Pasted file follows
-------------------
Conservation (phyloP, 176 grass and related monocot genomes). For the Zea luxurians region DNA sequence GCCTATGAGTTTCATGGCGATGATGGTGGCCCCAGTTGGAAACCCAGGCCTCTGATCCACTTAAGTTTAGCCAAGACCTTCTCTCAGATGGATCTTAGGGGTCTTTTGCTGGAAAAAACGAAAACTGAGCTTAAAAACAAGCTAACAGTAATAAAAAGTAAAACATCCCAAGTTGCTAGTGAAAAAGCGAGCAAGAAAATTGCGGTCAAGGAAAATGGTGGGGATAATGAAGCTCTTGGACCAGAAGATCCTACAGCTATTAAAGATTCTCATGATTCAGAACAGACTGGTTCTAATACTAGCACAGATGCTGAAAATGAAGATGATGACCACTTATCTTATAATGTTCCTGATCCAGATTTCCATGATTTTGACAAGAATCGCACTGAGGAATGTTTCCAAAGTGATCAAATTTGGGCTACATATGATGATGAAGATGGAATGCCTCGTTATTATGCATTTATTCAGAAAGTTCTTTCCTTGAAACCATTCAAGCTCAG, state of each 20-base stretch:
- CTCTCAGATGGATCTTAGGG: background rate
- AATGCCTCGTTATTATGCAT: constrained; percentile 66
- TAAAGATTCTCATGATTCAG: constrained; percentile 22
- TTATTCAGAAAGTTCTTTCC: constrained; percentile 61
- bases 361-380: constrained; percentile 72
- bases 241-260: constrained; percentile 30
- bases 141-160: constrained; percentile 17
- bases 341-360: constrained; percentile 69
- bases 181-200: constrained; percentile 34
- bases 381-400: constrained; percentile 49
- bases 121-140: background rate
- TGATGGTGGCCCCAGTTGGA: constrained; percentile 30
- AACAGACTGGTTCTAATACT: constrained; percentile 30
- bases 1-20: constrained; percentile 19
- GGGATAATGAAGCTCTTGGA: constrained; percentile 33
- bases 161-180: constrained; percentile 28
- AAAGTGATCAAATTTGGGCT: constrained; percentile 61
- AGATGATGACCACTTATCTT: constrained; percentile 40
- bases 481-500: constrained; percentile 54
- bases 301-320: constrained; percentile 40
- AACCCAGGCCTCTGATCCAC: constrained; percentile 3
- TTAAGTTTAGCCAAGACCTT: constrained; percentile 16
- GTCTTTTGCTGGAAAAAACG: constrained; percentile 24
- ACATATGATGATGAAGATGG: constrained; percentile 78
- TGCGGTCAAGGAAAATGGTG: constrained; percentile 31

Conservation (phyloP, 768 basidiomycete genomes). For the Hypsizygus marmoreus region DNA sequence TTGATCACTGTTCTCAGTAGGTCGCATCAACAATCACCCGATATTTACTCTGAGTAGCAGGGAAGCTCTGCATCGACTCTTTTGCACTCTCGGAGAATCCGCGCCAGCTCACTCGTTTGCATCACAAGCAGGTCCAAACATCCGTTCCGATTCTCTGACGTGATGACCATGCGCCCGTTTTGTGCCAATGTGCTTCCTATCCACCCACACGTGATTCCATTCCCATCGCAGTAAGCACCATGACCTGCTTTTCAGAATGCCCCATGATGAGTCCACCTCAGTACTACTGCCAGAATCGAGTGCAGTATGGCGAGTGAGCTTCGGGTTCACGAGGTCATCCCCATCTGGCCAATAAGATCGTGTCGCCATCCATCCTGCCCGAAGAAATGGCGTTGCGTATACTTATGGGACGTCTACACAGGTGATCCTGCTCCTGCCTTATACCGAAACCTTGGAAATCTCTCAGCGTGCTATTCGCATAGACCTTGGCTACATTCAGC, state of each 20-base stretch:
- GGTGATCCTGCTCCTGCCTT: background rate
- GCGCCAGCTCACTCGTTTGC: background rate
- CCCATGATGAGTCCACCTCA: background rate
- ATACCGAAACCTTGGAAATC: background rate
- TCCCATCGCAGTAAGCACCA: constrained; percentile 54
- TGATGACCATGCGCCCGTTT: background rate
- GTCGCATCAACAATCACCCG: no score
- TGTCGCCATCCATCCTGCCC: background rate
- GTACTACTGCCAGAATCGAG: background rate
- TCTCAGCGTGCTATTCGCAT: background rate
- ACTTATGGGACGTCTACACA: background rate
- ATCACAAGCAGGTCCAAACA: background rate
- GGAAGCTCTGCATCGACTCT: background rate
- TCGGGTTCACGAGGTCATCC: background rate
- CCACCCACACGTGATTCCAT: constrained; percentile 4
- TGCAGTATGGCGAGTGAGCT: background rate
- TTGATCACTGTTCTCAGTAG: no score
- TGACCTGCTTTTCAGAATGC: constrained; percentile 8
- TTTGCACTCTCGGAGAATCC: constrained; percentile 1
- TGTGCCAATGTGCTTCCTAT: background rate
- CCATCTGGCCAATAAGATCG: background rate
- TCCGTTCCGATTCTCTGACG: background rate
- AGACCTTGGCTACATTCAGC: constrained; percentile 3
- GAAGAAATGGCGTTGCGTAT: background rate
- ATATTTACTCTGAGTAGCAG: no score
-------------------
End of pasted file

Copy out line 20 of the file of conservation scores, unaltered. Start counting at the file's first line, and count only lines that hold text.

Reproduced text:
- bases 481-500: constrained; percentile 54